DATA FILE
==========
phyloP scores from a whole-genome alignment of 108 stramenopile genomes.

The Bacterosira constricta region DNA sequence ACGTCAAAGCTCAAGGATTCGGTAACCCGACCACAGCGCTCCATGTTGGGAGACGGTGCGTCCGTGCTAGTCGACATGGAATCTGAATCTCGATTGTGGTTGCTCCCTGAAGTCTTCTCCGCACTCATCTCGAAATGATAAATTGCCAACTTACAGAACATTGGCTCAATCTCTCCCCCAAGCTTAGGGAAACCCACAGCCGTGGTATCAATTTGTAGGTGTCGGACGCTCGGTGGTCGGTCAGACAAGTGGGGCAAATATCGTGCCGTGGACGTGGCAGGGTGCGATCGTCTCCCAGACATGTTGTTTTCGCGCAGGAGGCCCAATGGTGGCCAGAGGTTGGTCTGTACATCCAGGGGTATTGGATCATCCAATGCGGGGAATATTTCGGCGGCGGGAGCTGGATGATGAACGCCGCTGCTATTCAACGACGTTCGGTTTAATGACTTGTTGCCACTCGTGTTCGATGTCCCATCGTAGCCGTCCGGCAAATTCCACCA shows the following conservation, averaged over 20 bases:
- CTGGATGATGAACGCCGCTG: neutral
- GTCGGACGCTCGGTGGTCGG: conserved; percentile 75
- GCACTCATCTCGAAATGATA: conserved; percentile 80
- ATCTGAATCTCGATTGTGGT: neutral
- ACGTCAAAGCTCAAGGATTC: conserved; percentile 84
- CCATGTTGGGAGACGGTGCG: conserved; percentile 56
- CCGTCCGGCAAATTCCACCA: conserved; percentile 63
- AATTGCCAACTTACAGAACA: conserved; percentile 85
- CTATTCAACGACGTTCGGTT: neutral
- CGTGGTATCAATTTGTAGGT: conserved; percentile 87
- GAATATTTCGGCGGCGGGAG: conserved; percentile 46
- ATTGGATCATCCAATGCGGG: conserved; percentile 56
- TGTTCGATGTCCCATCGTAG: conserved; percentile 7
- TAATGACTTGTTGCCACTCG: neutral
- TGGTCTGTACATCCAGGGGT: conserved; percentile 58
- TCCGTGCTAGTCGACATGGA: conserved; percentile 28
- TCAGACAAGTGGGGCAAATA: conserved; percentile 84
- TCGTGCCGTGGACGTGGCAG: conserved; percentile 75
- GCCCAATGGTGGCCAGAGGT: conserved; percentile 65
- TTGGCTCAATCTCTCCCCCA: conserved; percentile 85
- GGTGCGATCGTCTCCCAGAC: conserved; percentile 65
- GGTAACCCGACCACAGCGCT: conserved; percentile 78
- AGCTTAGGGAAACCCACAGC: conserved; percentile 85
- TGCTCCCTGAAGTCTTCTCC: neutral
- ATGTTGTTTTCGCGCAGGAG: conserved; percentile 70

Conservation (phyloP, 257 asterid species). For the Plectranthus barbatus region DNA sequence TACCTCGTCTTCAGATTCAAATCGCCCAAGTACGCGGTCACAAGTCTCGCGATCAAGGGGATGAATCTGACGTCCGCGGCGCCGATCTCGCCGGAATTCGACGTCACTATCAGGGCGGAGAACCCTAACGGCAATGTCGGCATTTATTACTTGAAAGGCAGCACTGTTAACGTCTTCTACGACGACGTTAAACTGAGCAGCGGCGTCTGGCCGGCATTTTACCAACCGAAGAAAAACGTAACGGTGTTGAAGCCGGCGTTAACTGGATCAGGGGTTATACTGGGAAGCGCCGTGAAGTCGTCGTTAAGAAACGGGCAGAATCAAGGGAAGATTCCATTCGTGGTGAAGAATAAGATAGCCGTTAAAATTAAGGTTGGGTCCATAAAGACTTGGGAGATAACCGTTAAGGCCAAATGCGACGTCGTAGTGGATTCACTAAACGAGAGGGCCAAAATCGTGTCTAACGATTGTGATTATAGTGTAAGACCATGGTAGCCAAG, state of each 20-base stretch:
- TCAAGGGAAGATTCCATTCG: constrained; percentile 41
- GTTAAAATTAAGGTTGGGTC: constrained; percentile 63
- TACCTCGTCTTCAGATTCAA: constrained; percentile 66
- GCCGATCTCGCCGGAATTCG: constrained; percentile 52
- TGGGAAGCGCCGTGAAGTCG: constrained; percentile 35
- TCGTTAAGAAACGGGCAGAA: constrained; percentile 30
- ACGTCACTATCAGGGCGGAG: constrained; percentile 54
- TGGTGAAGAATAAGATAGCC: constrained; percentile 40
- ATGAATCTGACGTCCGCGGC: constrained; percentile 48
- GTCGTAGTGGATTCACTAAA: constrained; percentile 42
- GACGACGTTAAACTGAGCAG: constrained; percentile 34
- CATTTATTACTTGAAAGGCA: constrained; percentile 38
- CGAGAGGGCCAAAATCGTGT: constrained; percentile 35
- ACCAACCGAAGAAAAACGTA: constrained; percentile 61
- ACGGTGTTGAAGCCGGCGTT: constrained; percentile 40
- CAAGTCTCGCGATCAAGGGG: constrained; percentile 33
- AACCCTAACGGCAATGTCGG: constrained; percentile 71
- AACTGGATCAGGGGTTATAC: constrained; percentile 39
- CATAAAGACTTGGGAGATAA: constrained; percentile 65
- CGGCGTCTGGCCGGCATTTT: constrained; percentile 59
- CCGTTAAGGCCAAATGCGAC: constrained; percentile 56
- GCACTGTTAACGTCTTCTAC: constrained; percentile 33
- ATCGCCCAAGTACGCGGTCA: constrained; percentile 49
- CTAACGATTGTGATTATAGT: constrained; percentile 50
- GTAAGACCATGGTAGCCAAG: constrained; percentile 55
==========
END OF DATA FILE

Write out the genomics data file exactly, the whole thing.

phyloP scores from a whole-genome alignment of 108 stramenopile genomes.

The Bacterosira constricta region DNA sequence ACGTCAAAGCTCAAGGATTCGGTAACCCGACCACAGCGCTCCATGTTGGGAGACGGTGCGTCCGTGCTAGTCGACATGGAATCTGAATCTCGATTGTGGTTGCTCCCTGAAGTCTTCTCCGCACTCATCTCGAAATGATAAATTGCCAACTTACAGAACATTGGCTCAATCTCTCCCCCAAGCTTAGGGAAACCCACAGCCGTGGTATCAATTTGTAGGTGTCGGACGCTCGGTGGTCGGTCAGACAAGTGGGGCAAATATCGTGCCGTGGACGTGGCAGGGTGCGATCGTCTCCCAGACATGTTGTTTTCGCGCAGGAGGCCCAATGGTGGCCAGAGGTTGGTCTGTACATCCAGGGGTATTGGATCATCCAATGCGGGGAATATTTCGGCGGCGGGAGCTGGATGATGAACGCCGCTGCTATTCAACGACGTTCGGTTTAATGACTTGTTGCCACTCGTGTTCGATGTCCCATCGTAGCCGTCCGGCAAATTCCACCA shows the following conservation, averaged over 20 bases:
- CTGGATGATGAACGCCGCTG: neutral
- GTCGGACGCTCGGTGGTCGG: conserved; percentile 75
- GCACTCATCTCGAAATGATA: conserved; percentile 80
- ATCTGAATCTCGATTGTGGT: neutral
- ACGTCAAAGCTCAAGGATTC: conserved; percentile 84
- CCATGTTGGGAGACGGTGCG: conserved; percentile 56
- CCGTCCGGCAAATTCCACCA: conserved; percentile 63
- AATTGCCAACTTACAGAACA: conserved; percentile 85
- CTATTCAACGACGTTCGGTT: neutral
- CGTGGTATCAATTTGTAGGT: conserved; percentile 87
- GAATATTTCGGCGGCGGGAG: conserved; percentile 46
- ATTGGATCATCCAATGCGGG: conserved; percentile 56
- TGTTCGATGTCCCATCGTAG: conserved; percentile 7
- TAATGACTTGTTGCCACTCG: neutral
- TGGTCTGTACATCCAGGGGT: conserved; percentile 58
- TCCGTGCTAGTCGACATGGA: conserved; percentile 28
- TCAGACAAGTGGGGCAAATA: conserved; percentile 84
- TCGTGCCGTGGACGTGGCAG: conserved; percentile 75
- GCCCAATGGTGGCCAGAGGT: conserved; percentile 65
- TTGGCTCAATCTCTCCCCCA: conserved; percentile 85
- GGTGCGATCGTCTCCCAGAC: conserved; percentile 65
- GGTAACCCGACCACAGCGCT: conserved; percentile 78
- AGCTTAGGGAAACCCACAGC: conserved; percentile 85
- TGCTCCCTGAAGTCTTCTCC: neutral
- ATGTTGTTTTCGCGCAGGAG: conserved; percentile 70

Conservation (phyloP, 257 asterid species). For the Plectranthus barbatus region DNA sequence TACCTCGTCTTCAGATTCAAATCGCCCAAGTACGCGGTCACAAGTCTCGCGATCAAGGGGATGAATCTGACGTCCGCGGCGCCGATCTCGCCGGAATTCGACGTCACTATCAGGGCGGAGAACCCTAACGGCAATGTCGGCATTTATTACTTGAAAGGCAGCACTGTTAACGTCTTCTACGACGACGTTAAACTGAGCAGCGGCGTCTGGCCGGCATTTTACCAACCGAAGAAAAACGTAACGGTGTTGAAGCCGGCGTTAACTGGATCAGGGGTTATACTGGGAAGCGCCGTGAAGTCGTCGTTAAGAAACGGGCAGAATCAAGGGAAGATTCCATTCGTGGTGAAGAATAAGATAGCCGTTAAAATTAAGGTTGGGTCCATAAAGACTTGGGAGATAACCGTTAAGGCCAAATGCGACGTCGTAGTGGATTCACTAAACGAGAGGGCCAAAATCGTGTCTAACGATTGTGATTATAGTGTAAGACCATGGTAGCCAAG, state of each 20-base stretch:
- TCAAGGGAAGATTCCATTCG: constrained; percentile 41
- GTTAAAATTAAGGTTGGGTC: constrained; percentile 63
- TACCTCGTCTTCAGATTCAA: constrained; percentile 66
- GCCGATCTCGCCGGAATTCG: constrained; percentile 52
- TGGGAAGCGCCGTGAAGTCG: constrained; percentile 35
- TCGTTAAGAAACGGGCAGAA: constrained; percentile 30
- ACGTCACTATCAGGGCGGAG: constrained; percentile 54
- TGGTGAAGAATAAGATAGCC: constrained; percentile 40
- ATGAATCTGACGTCCGCGGC: constrained; percentile 48
- GTCGTAGTGGATTCACTAAA: constrained; percentile 42
- GACGACGTTAAACTGAGCAG: constrained; percentile 34
- CATTTATTACTTGAAAGGCA: constrained; percentile 38
- CGAGAGGGCCAAAATCGTGT: constrained; percentile 35
- ACCAACCGAAGAAAAACGTA: constrained; percentile 61
- ACGGTGTTGAAGCCGGCGTT: constrained; percentile 40
- CAAGTCTCGCGATCAAGGGG: constrained; percentile 33
- AACCCTAACGGCAATGTCGG: constrained; percentile 71
- AACTGGATCAGGGGTTATAC: constrained; percentile 39
- CATAAAGACTTGGGAGATAA: constrained; percentile 65
- CGGCGTCTGGCCGGCATTTT: constrained; percentile 59
- CCGTTAAGGCCAAATGCGAC: constrained; percentile 56
- GCACTGTTAACGTCTTCTAC: constrained; percentile 33
- ATCGCCCAAGTACGCGGTCA: constrained; percentile 49
- CTAACGATTGTGATTATAGT: constrained; percentile 50
- GTAAGACCATGGTAGCCAAG: constrained; percentile 55